You said it, Cap! But where do you start? I’m going to do something a little different than most “first draft” articles. I’m not going to tell you how to build a draft deck, or what cards you should be taking. Instead, what I want to do is create a more broad “how to approach your first draft” primer.
Just in case you’re new to this, the tl:dr on Drafting is that you open a pack, take a card and pass the pack around. You do that for three packs, and then build a deck from what you picked. Simples, right? But Drafting is, arguably, the most skill challenging format in all of Magic.
You are going to get a TON of advice when you first go to draft, and some of it will be contradictory. Some of it will be wrong (but, you know, not mine). Some of it will be correct, but not helpful. What I want to do here is give you some guidance toward finding the information you need to make your first draft feel productive – regardless of how many games you actually win.
1. Seek out reliable sources. Every Tom, Dick and Harriet will be quick to give you advice. One of the true constants about Magic players is that they like to talk, LOL. They also love to help other players. I realize it’s a broad generalization, and those are never completely true, but most of us really love this game, and we want to share our passion. We like to help other players get better, because they you’ve got more challenging games, which makes for more fun.
But not everyone knows what they’re talking about, especially when it comes to drafting. As Polonius said, “Take each man’s censure, but reserve thy judgment.” (Hamlet, Act I, Scene III) Of course, he ended up getting himself killed, so maybe not the most reliable adviser. Take the time to look for people with proven track records. There’s plenty of great websites with professional players who’ve written about Limited, like Channel Fireball, and Star City Games. On Wizard’s mothership site, they have a series of articles on Drafting. I’ve linked to some of these at the end of this post.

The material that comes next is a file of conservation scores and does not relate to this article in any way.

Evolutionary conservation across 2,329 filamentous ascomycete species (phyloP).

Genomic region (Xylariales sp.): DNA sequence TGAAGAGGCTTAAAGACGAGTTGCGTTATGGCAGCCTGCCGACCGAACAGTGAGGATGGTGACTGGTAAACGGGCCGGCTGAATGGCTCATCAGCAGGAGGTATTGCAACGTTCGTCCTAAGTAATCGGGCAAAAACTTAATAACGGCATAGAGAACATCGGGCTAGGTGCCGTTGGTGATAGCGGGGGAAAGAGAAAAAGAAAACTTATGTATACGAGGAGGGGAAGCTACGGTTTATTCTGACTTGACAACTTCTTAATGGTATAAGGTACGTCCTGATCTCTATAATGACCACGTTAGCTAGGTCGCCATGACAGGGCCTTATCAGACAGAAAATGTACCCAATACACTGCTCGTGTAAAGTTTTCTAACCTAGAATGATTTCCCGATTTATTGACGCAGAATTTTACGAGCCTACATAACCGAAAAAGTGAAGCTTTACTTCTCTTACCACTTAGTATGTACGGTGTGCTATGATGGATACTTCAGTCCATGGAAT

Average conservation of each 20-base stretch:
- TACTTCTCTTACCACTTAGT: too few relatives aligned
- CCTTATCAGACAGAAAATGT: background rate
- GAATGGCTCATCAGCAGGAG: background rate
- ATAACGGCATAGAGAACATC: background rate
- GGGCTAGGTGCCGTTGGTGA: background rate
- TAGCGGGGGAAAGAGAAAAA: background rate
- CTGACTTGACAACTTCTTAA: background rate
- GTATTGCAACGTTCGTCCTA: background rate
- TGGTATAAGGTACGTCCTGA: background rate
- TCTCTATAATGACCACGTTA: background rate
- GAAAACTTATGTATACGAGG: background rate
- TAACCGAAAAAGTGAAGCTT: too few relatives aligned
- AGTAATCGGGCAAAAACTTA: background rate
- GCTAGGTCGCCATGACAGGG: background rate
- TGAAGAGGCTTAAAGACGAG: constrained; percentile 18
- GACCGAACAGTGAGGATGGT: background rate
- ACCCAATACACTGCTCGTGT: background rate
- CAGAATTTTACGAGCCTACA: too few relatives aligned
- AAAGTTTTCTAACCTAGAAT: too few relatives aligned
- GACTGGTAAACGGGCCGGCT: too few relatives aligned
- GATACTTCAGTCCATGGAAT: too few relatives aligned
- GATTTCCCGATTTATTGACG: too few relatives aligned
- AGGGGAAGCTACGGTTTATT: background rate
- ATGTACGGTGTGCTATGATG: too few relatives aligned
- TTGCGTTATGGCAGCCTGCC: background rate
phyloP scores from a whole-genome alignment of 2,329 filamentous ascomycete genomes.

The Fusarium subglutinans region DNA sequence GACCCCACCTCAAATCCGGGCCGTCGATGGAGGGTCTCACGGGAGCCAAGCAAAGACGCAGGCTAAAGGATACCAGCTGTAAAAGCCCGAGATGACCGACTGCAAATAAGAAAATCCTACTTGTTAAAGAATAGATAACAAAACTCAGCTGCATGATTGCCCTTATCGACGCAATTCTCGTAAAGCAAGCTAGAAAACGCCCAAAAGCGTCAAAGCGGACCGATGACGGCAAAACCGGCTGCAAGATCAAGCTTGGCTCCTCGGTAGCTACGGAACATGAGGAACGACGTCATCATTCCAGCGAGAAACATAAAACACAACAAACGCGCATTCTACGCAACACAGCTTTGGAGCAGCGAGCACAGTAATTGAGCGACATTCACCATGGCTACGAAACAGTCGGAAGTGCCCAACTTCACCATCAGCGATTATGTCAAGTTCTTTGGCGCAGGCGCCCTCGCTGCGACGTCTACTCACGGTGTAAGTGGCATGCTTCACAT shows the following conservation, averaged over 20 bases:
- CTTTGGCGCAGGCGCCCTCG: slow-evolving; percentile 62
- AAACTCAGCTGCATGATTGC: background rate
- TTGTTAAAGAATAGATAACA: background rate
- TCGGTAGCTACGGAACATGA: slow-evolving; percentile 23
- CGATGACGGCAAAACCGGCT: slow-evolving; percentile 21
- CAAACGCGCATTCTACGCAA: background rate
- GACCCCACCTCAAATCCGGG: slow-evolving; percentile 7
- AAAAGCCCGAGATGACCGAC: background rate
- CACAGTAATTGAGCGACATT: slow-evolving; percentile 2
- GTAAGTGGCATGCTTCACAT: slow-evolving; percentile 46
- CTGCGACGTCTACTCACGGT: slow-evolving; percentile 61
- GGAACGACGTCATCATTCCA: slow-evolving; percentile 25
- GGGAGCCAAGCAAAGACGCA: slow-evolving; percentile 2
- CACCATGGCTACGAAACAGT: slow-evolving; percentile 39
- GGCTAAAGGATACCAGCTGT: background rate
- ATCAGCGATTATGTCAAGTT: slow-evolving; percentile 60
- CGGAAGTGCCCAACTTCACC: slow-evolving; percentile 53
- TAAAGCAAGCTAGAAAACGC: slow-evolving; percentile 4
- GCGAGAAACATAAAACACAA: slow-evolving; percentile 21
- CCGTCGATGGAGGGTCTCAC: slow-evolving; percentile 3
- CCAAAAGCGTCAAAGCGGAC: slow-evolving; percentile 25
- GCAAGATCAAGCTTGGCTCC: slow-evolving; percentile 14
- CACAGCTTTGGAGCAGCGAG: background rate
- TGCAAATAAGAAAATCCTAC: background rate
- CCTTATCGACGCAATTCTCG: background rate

2. Familiarize yourself with the set you’re going to draft. This is tremendously important. Every Magic set has its own feel, and archetypes. Some are more linear, some are faster, some have interesting synergies. Drafting a Magic set without ever looking at it is like playing in a sports match without knowing any of the rules of the sport. Sure you’ll figure some of it out as you go, but you’ll do much better if you prepare.
Most big content producers put out set reviews when the sets are spoiled. I’d recommend concentrating on the ones which are written for Limited play, like the Limited Resources set reviews. Most of them will still touch on which cards are good in Limited, but they’ll be less focused. Pay special attention to any archetypes which are talked about. If the set’s been out for a while, some people also do follow-up reviews, after they’ve drafted it.